IN MY VIEW
In his weekly column for the Telegraph, William Hague is known to emphasise the excellence of centre-right wing priorities and how they will soon fix the problems they created in the past. But his latest is a particularly telling insight into the Conservative mindset; of a party who are firmly rooted in the past, in elitism, and in denial.
The Conservative answer to the upcoming revolution is, you guessed it: throwing money at business.
The scientific and technological upheavals of the 20th Century are about to usher in a new industrial revolution: the ‘rise of the robots’. It’s widely accepted that soon, huge chunks of British jobs will be lost to computerisation, to bots and screens requiring no wages, no benefits, and no connections other than a power source.
Rather than accept that the way we treat working people must change to meet it, the Conservative plan is, literally, business as usual.
This upcoming crisis could be similar to that of the 1980s’, when the Conservatives shut down unions and decimated industries of the British working classes. Then, as now, the Conservatives told us that “trickle-down wealth” would result from allowing unregulated, lower-taxed business to thrive. It didn’t.
Hague is convinced that by “rolling out on a far bigger scale many of the ideas tried in small packets in recent years” – i.e. slashing taxes for the rich, focusing on ‘Enterprise Zones’, refusing to put climate change in front of the ‘needs’ of big energy companies – Theresa May’s government can somehow solve the problems of Britain’s most vulnerable.
This is like saying that Margaret Thatcher gave miners some much-needed time off.
The entire article is a dismissal of “parties of the Left” and “old-fashioned socialists” in favour of “the thrusting, innovating, risk-taking user of new technology and ideas”. Hague revels in his party’s “dominance”, but admits that as yet they have no innovative solutions:
The challenge [is] even more urgent, more important, and even more difficult than it might seem.
If Conservatives can produce the next wave of successful ideas, their political dominance for another generation will be assured.
The Conservatives, and the Blairite Labour MPs of the Establishment hivemind, still refuse to face the reality that the death of neoliberalism is here. At what point will Conservatives (big and small ‘c’) stand up, look at the facts, and admit that trickle-down wealth does not, and has never worked?
This is where the left and right differ. The right are focused on financial growth, pumping money into business to generate profits and grow the economy overall, even when that comes at the expense of the environment and working people.
The left understand that public spending (e.g. on welfare) is just as, if not more important, than private spending because ordinary working people contribute far more to the economy. It is also essential in the development of science, technology, engineering and the 21st century infrastructure required to have Britain lead the world in the new economy.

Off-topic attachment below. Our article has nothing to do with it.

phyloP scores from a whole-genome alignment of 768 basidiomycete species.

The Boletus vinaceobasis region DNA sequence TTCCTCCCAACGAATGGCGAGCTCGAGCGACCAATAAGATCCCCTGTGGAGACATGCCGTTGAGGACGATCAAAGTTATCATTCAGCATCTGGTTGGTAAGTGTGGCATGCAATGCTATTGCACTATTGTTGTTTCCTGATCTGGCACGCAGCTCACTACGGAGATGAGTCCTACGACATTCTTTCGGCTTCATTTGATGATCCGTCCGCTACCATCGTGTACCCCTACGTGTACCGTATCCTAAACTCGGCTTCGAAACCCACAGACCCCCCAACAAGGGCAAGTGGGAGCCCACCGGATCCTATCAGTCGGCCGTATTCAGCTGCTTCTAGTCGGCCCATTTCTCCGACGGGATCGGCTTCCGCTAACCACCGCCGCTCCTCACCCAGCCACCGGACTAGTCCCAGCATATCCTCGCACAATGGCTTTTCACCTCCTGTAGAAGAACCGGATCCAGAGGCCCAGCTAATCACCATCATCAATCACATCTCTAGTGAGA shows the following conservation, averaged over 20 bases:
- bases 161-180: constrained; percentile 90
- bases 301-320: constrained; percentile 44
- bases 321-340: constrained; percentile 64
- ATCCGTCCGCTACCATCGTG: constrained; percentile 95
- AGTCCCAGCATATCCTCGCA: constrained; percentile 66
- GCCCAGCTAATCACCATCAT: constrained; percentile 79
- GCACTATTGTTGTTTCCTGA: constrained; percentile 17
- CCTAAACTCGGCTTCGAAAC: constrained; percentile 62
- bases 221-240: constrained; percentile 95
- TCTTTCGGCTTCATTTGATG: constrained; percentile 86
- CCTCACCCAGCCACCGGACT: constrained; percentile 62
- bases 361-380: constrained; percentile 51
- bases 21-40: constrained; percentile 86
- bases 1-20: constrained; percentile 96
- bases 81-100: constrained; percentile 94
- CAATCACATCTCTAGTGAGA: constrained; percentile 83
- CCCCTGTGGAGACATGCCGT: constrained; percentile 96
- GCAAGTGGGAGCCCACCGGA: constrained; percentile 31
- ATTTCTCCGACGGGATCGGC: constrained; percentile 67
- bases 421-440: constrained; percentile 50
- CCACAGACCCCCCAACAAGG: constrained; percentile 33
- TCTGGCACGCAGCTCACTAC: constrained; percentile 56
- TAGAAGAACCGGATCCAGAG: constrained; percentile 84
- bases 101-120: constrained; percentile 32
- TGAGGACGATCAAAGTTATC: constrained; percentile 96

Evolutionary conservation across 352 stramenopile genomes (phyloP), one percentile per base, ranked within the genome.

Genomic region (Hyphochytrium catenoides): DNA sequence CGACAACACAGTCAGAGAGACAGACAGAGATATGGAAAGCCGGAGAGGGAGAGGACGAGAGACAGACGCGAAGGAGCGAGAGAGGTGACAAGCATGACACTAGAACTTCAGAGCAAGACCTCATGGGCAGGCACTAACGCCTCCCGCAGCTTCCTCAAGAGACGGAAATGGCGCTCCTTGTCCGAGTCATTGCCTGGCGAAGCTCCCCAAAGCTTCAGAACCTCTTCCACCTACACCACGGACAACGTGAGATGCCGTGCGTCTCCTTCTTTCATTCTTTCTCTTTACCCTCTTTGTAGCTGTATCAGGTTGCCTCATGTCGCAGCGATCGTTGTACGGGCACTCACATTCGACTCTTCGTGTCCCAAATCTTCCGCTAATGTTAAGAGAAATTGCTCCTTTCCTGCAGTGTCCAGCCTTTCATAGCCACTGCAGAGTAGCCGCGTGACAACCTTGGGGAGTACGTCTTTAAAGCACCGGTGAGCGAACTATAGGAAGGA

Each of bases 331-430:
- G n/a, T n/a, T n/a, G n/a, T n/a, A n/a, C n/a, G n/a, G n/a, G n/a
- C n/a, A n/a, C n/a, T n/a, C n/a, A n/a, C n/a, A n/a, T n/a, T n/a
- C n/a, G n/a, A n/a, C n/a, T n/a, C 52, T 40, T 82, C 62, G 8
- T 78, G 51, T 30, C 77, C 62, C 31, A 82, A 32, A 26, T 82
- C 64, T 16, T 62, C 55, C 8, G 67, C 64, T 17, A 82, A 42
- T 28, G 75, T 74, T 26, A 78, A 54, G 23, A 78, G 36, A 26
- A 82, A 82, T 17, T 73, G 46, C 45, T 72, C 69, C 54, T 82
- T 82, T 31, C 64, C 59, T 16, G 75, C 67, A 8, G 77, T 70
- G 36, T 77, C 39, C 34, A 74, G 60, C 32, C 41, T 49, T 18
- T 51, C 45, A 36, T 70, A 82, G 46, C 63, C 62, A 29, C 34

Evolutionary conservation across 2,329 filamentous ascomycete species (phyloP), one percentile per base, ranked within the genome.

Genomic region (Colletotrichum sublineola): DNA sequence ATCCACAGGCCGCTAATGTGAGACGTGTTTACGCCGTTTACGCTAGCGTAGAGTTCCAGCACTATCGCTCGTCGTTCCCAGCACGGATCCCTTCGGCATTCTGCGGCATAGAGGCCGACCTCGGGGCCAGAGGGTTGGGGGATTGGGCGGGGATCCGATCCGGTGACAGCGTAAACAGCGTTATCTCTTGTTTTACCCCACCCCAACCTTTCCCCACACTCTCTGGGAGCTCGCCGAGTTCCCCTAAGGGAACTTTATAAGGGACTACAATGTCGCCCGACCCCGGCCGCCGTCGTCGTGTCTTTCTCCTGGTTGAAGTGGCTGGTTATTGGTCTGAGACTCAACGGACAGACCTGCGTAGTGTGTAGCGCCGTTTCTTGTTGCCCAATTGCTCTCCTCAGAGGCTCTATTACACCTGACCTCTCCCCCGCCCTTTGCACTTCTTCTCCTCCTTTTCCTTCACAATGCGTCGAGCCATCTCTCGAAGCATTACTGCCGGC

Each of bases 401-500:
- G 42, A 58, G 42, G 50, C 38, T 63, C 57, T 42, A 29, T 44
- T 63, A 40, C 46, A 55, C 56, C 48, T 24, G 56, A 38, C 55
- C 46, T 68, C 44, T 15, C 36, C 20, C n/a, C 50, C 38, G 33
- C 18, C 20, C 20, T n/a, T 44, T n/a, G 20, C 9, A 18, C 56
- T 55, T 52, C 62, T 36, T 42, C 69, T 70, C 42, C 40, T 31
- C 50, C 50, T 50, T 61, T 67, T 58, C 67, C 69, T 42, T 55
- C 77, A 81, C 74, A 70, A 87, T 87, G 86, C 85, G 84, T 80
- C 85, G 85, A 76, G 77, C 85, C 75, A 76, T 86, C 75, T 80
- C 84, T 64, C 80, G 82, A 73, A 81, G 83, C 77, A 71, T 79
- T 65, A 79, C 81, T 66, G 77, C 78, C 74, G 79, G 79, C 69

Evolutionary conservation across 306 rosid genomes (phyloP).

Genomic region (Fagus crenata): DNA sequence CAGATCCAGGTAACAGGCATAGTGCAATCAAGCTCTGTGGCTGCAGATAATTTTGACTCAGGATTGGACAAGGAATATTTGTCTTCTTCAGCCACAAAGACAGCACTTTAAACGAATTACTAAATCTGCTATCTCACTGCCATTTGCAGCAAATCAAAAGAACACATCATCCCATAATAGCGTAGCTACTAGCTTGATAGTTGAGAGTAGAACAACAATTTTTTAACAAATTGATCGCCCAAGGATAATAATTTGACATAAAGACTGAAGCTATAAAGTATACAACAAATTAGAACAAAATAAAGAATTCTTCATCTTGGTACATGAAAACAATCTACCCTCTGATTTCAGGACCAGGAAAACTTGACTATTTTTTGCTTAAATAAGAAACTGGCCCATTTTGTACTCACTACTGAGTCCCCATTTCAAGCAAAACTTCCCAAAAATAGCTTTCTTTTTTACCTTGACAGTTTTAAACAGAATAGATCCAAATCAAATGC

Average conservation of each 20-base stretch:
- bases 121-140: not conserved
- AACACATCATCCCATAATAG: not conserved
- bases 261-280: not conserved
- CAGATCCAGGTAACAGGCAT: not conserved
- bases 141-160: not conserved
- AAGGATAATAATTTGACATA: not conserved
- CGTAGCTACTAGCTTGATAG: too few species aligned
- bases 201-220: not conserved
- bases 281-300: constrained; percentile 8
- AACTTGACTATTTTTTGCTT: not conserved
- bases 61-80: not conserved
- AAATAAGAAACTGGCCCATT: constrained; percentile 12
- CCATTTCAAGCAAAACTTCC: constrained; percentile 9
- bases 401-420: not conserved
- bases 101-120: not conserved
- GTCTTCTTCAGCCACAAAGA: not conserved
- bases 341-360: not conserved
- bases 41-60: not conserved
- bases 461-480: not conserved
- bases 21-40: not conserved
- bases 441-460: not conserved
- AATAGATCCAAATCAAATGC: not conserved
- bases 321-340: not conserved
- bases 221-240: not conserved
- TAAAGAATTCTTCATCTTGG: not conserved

Not to mention that taking care of vulnerable people is very simply the right thing to do.
As reflected in Hague’s voting record, Thatcher-inspired Conservatives have consistently worked against providing for the poor and bolstering the rich. Alongside the rest of the world’s neoliberal, globalised economic policies, this has resulted in immense income and wealth inequality worldwide. Inequality that is increasing under those continuing economic plans.
This is where new generations of thinkers worldwide – apparently “more compassionate” than ever before – will have to fill the gap and come up with truly innovative ideas in economics, environmentalism and governance. Conservatives haven’t clocked that “innovating” and “risk-taking” are not solely to do with spending, gambling, and making money. They are about reimagining the way do things. The way we govern, the way we work, the way we learn and teach.
It’s interesting that at one point, Hague does agree that the business class needs left-wing ideas. However, he refuses to label them as leftist, but positions them simply as common sense:
there are many successful firms which treat their employees as partners, and ensure they share widely in success. Some big businesses do have to change their attitudes, and the idea of binding shareholder votes on executive pay is a good one
What he’s describing are the principles of a co-operative. A way of doing business in which all workers not only have a say in its operation, but which also shares the generated benefits as equally as possible. But in the same breath Hague is hasty to ensure we know that:
Whatever the answers may be, we can be sure they will not be found on the Left.
Clearly his idea of what ‘the Left’ wants is as outdated as his ideas around the right’s political abilities.
If you want an insight into how out of touch with truly innovative ideas and desires the Conservative establishment is, look no further than Hague’s article. It illustrates exactly how empty Theresa May’s pledge about ‘a country that works for everyone’ will be.
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